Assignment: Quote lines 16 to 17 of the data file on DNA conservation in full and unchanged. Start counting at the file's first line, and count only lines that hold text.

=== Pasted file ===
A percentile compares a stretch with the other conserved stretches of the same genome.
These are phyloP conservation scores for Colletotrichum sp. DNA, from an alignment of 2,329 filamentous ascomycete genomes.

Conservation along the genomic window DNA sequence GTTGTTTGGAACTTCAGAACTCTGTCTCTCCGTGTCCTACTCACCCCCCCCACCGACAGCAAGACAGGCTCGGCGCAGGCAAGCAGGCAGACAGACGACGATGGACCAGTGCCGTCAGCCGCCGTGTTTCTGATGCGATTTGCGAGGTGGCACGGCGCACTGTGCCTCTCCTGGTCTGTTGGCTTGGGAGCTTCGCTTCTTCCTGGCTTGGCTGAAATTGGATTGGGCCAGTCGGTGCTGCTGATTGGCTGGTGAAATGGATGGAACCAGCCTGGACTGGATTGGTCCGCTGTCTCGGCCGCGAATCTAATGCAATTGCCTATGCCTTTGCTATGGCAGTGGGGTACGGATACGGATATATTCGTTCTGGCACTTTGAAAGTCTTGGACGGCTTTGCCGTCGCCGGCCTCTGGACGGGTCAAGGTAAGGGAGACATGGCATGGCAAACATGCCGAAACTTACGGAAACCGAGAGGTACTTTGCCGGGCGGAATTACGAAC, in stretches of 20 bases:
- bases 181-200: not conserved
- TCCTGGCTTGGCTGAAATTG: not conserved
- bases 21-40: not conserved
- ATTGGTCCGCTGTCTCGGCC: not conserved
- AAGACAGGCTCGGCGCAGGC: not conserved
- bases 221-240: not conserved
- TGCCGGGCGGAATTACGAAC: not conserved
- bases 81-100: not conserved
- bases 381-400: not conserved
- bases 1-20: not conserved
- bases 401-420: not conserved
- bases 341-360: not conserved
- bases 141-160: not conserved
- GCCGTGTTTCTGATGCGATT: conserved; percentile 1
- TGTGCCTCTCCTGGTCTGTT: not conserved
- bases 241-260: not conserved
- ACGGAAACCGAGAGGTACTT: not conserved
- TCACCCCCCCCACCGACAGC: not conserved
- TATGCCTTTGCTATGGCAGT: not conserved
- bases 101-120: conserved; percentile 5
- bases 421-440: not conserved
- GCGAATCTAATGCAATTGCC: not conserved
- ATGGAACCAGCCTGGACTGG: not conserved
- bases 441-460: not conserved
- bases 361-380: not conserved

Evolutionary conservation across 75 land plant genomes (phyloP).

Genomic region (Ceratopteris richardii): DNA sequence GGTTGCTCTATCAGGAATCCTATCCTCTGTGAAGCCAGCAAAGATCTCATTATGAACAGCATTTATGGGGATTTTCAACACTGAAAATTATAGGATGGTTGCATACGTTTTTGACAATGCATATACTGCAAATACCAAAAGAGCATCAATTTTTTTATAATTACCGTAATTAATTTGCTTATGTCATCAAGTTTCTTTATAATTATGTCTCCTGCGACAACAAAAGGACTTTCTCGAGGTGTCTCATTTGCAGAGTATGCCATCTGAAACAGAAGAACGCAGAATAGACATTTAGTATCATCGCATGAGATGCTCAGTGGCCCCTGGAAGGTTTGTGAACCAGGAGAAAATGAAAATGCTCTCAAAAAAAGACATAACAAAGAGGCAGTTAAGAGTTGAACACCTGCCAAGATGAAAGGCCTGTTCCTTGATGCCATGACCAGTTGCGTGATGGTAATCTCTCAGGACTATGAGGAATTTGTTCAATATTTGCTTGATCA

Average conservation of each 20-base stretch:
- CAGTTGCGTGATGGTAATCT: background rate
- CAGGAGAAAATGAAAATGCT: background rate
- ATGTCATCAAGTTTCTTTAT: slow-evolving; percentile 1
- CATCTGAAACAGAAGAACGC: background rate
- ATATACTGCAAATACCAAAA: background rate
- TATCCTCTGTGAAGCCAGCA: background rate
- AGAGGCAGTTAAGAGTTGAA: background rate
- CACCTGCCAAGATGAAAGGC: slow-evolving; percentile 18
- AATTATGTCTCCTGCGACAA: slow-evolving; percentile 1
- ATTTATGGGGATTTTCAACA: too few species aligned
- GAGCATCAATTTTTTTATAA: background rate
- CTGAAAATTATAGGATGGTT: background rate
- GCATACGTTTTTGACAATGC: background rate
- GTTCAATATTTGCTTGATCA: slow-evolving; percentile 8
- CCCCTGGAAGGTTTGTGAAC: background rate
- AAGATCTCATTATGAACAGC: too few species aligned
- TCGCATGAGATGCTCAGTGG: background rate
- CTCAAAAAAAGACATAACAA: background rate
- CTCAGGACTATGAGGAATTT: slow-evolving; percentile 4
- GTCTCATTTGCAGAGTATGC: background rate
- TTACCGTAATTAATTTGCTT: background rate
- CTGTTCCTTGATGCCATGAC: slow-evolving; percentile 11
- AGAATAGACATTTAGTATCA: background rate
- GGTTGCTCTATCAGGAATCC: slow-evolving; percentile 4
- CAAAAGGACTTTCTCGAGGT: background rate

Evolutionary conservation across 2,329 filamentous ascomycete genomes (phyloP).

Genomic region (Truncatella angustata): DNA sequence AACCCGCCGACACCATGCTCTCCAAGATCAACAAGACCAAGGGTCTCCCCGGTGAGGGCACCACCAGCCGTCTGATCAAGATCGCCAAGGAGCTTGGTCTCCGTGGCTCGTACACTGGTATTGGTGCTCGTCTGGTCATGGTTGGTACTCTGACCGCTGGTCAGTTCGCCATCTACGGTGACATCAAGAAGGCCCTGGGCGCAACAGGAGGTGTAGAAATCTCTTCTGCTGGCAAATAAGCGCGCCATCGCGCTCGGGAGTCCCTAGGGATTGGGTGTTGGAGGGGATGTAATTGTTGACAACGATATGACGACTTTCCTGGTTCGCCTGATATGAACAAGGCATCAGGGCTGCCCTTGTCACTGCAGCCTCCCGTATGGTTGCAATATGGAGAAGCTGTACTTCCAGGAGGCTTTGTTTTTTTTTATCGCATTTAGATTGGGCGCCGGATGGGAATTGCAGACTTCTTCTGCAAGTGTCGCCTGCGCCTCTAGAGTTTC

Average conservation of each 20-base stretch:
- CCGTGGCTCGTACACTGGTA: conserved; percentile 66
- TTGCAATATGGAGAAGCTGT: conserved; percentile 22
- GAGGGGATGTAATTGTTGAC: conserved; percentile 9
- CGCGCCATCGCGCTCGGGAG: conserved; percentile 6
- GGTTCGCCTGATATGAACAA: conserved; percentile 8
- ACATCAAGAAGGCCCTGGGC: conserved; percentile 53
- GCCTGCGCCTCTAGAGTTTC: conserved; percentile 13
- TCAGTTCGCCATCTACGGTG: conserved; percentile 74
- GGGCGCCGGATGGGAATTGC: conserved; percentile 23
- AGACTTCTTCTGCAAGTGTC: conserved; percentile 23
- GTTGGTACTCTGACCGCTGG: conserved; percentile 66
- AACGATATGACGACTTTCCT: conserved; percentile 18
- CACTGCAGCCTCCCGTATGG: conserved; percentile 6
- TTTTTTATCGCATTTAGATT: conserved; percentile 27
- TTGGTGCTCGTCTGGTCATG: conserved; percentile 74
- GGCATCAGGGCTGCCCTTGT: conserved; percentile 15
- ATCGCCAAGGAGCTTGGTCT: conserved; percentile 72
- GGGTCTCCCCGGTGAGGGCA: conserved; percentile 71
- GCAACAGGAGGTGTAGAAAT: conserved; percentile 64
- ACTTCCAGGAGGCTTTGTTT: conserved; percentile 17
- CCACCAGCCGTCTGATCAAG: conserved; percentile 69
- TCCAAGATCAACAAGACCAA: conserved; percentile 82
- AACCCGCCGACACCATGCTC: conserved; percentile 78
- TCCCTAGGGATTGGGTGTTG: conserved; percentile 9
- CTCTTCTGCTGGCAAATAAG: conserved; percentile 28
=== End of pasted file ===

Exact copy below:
- bases 141-160: not conserved
- GCCGTGTTTCTGATGCGATT: conserved; percentile 1